There are lists of famous monsters everywhere online these days. From Greek-myth bestiaries to the Appalachian wood-spirit legends, supernatural creatures and their genealogies are a hot pop-culture commodity. As far as English literary history goes, though, the list of monsters is smaller than you’d think. Almost universally they are humans gone wrong: Grendel, Caliban, Frankenstein’s creature (“Remember,” I tell my students, “Frankenstein is the scientist, not the monster!”), Dracula, Mr. Hyde, the Nazgul.
Monsters are visual entities, of course, so many of the deepest impressions are left by movies. Who can forget the greatest mother-monster ever, the Alien?
Digital surround sound helps, too: Rattlesnake Jack in Rango would have been almost tame without that grating, metallic ratcheting noise whenever he moved.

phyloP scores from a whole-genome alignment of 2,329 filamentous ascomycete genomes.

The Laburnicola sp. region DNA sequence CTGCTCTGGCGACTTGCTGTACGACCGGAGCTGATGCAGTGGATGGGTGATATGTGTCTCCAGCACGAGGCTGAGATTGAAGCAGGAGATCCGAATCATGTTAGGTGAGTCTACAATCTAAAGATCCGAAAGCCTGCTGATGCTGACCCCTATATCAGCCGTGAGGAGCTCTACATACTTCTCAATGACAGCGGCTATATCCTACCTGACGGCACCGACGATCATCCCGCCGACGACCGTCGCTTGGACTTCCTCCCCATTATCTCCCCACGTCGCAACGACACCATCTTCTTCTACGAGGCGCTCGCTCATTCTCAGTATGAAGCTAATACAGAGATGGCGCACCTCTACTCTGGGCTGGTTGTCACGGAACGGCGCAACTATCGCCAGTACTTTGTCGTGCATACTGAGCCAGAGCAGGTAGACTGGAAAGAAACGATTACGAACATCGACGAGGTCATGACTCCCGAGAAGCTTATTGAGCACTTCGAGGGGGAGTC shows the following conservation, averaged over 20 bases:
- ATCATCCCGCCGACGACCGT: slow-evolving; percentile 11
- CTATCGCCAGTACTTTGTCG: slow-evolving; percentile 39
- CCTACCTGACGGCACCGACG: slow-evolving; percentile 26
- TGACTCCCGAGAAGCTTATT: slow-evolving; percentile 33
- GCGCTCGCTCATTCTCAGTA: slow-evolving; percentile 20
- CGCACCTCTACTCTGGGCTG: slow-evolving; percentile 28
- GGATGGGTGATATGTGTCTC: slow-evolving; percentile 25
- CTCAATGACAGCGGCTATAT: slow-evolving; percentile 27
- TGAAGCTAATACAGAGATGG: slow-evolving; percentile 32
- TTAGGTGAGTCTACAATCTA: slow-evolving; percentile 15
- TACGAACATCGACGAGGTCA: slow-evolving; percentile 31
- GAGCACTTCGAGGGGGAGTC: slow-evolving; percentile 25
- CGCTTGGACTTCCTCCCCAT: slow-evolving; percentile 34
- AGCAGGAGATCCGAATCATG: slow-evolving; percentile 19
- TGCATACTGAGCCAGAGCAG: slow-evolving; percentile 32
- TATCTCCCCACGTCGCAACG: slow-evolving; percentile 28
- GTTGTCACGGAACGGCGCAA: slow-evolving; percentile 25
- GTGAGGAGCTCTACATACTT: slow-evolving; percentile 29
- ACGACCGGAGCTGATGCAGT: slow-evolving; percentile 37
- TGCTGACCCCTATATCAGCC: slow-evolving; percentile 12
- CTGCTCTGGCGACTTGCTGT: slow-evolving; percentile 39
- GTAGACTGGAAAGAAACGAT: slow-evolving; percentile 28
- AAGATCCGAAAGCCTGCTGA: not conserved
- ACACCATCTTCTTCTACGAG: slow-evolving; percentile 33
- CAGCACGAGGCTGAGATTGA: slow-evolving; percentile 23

Movie monsters aren’t always creepier than their book forebears, though. The Chamber of Secrets’ basilisk was much scarier in the book than the film. And despite all the made-up adjectives in Lewis Carroll’s poem, my nightmares about the Jabberwock were never vague. No matter how fast I ran, there it was with its eyes of flame, whiffling and burbling after me.
Perhaps my favorite monster of all time, though, is the Sarlacc in the Return of the Jedi. It seems passive, almost benign, when the barge first approaches. It’s a sand hole, that’s all.
Still, if the good guys can just avoid getting thrown in, if they can dangle, if they can hold on…
Then come the tentacles.